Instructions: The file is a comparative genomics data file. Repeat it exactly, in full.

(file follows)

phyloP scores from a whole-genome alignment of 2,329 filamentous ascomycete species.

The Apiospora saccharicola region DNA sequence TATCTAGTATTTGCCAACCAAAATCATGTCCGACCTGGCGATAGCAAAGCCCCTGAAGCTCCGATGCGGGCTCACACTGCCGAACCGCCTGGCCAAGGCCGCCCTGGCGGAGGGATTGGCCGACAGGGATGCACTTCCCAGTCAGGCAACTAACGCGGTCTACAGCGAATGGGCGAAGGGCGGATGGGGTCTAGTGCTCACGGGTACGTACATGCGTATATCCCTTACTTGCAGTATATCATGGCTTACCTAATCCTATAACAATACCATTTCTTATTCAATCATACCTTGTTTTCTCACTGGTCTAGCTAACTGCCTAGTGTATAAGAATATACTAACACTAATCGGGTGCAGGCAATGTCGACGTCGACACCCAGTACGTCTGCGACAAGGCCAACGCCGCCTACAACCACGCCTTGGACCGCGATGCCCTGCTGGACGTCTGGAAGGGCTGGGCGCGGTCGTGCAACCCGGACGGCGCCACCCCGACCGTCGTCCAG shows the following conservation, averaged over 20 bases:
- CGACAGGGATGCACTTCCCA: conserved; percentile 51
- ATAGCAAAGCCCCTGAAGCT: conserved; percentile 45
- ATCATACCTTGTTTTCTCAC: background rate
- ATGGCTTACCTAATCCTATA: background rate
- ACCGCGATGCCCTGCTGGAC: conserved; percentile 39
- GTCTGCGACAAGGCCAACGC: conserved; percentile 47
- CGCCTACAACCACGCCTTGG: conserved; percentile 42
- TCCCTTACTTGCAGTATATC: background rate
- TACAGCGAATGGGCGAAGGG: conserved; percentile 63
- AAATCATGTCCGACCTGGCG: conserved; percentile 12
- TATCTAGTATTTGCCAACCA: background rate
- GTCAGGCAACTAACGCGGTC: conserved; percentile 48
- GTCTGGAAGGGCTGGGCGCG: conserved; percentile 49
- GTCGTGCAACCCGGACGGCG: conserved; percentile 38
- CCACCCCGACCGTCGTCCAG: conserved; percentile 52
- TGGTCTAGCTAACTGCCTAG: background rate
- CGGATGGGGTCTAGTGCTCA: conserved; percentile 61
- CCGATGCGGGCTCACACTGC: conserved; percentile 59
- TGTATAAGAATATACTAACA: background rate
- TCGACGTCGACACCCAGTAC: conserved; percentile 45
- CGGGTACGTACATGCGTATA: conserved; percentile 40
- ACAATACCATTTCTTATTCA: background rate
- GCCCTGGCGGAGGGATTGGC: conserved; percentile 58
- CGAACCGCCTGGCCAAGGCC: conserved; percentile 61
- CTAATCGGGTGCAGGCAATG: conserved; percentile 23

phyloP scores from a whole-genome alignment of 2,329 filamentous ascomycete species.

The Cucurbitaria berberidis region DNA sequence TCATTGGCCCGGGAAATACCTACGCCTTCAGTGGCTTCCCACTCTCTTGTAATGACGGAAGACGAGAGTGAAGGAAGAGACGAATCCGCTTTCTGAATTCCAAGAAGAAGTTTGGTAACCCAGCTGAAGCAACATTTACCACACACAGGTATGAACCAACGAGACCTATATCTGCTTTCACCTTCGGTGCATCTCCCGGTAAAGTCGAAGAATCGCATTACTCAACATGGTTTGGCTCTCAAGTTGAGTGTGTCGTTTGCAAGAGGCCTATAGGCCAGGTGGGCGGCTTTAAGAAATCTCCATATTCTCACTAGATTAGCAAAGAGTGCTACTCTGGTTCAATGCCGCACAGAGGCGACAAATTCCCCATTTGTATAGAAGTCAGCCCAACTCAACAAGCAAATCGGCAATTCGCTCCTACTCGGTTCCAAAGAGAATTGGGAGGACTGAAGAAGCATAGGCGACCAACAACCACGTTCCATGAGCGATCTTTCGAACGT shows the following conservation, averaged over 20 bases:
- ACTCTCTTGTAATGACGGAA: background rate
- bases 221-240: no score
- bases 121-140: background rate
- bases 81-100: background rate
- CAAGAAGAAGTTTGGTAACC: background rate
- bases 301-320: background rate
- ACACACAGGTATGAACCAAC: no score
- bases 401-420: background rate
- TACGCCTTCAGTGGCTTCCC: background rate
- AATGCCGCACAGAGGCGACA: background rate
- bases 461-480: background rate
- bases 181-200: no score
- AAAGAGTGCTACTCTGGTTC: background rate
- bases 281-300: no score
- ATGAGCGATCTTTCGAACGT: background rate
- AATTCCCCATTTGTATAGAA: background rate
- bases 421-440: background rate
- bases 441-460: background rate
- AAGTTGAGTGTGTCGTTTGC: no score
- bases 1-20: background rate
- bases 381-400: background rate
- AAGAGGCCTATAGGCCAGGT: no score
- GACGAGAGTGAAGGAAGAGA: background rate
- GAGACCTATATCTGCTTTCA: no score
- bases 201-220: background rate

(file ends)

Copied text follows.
phyloP scores from a whole-genome alignment of 2,329 filamentous ascomycete species.

The Apiospora saccharicola region DNA sequence TATCTAGTATTTGCCAACCAAAATCATGTCCGACCTGGCGATAGCAAAGCCCCTGAAGCTCCGATGCGGGCTCACACTGCCGAACCGCCTGGCCAAGGCCGCCCTGGCGGAGGGATTGGCCGACAGGGATGCACTTCCCAGTCAGGCAACTAACGCGGTCTACAGCGAATGGGCGAAGGGCGGATGGGGTCTAGTGCTCACGGGTACGTACATGCGTATATCCCTTACTTGCAGTATATCATGGCTTACCTAATCCTATAACAATACCATTTCTTATTCAATCATACCTTGTTTTCTCACTGGTCTAGCTAACTGCCTAGTGTATAAGAATATACTAACACTAATCGGGTGCAGGCAATGTCGACGTCGACACCCAGTACGTCTGCGACAAGGCCAACGCCGCCTACAACCACGCCTTGGACCGCGATGCCCTGCTGGACGTCTGGAAGGGCTGGGCGCGGTCGTGCAACCCGGACGGCGCCACCCCGACCGTCGTCCAG shows the following conservation, averaged over 20 bases:
- CGACAGGGATGCACTTCCCA: conserved; percentile 51
- ATAGCAAAGCCCCTGAAGCT: conserved; percentile 45
- ATCATACCTTGTTTTCTCAC: background rate
- ATGGCTTACCTAATCCTATA: background rate
- ACCGCGATGCCCTGCTGGAC: conserved; percentile 39
- GTCTGCGACAAGGCCAACGC: conserved; percentile 47
- CGCCTACAACCACGCCTTGG: conserved; percentile 42
- TCCCTTACTTGCAGTATATC: background rate
- TACAGCGAATGGGCGAAGGG: conserved; percentile 63
- AAATCATGTCCGACCTGGCG: conserved; percentile 12
- TATCTAGTATTTGCCAACCA: background rate
- GTCAGGCAACTAACGCGGTC: conserved; percentile 48
- GTCTGGAAGGGCTGGGCGCG: conserved; percentile 49
- GTCGTGCAACCCGGACGGCG: conserved; percentile 38
- CCACCCCGACCGTCGTCCAG: conserved; percentile 52
- TGGTCTAGCTAACTGCCTAG: background rate
- CGGATGGGGTCTAGTGCTCA: conserved; percentile 61
- CCGATGCGGGCTCACACTGC: conserved; percentile 59
- TGTATAAGAATATACTAACA: background rate
- TCGACGTCGACACCCAGTAC: conserved; percentile 45
- CGGGTACGTACATGCGTATA: conserved; percentile 40
- ACAATACCATTTCTTATTCA: background rate
- GCCCTGGCGGAGGGATTGGC: conserved; percentile 58
- CGAACCGCCTGGCCAAGGCC: conserved; percentile 61
- CTAATCGGGTGCAGGCAATG: conserved; percentile 23

phyloP scores from a whole-genome alignment of 2,329 filamentous ascomycete species.

The Cucurbitaria berberidis region DNA sequence TCATTGGCCCGGGAAATACCTACGCCTTCAGTGGCTTCCCACTCTCTTGTAATGACGGAAGACGAGAGTGAAGGAAGAGACGAATCCGCTTTCTGAATTCCAAGAAGAAGTTTGGTAACCCAGCTGAAGCAACATTTACCACACACAGGTATGAACCAACGAGACCTATATCTGCTTTCACCTTCGGTGCATCTCCCGGTAAAGTCGAAGAATCGCATTACTCAACATGGTTTGGCTCTCAAGTTGAGTGTGTCGTTTGCAAGAGGCCTATAGGCCAGGTGGGCGGCTTTAAGAAATCTCCATATTCTCACTAGATTAGCAAAGAGTGCTACTCTGGTTCAATGCCGCACAGAGGCGACAAATTCCCCATTTGTATAGAAGTCAGCCCAACTCAACAAGCAAATCGGCAATTCGCTCCTACTCGGTTCCAAAGAGAATTGGGAGGACTGAAGAAGCATAGGCGACCAACAACCACGTTCCATGAGCGATCTTTCGAACGT shows the following conservation, averaged over 20 bases:
- ACTCTCTTGTAATGACGGAA: background rate
- bases 221-240: no score
- bases 121-140: background rate
- bases 81-100: background rate
- CAAGAAGAAGTTTGGTAACC: background rate
- bases 301-320: background rate
- ACACACAGGTATGAACCAAC: no score
- bases 401-420: background rate
- TACGCCTTCAGTGGCTTCCC: background rate
- AATGCCGCACAGAGGCGACA: background rate
- bases 461-480: background rate
- bases 181-200: no score
- AAAGAGTGCTACTCTGGTTC: background rate
- bases 281-300: no score
- ATGAGCGATCTTTCGAACGT: background rate
- AATTCCCCATTTGTATAGAA: background rate
- bases 421-440: background rate
- bases 441-460: background rate
- AAGTTGAGTGTGTCGTTTGC: no score
- bases 1-20: background rate
- bases 381-400: background rate
- AAGAGGCCTATAGGCCAGGT: no score
- GACGAGAGTGAAGGAAGAGA: background rate
- GAGACCTATATCTGCTTTCA: no score
- bases 201-220: background rate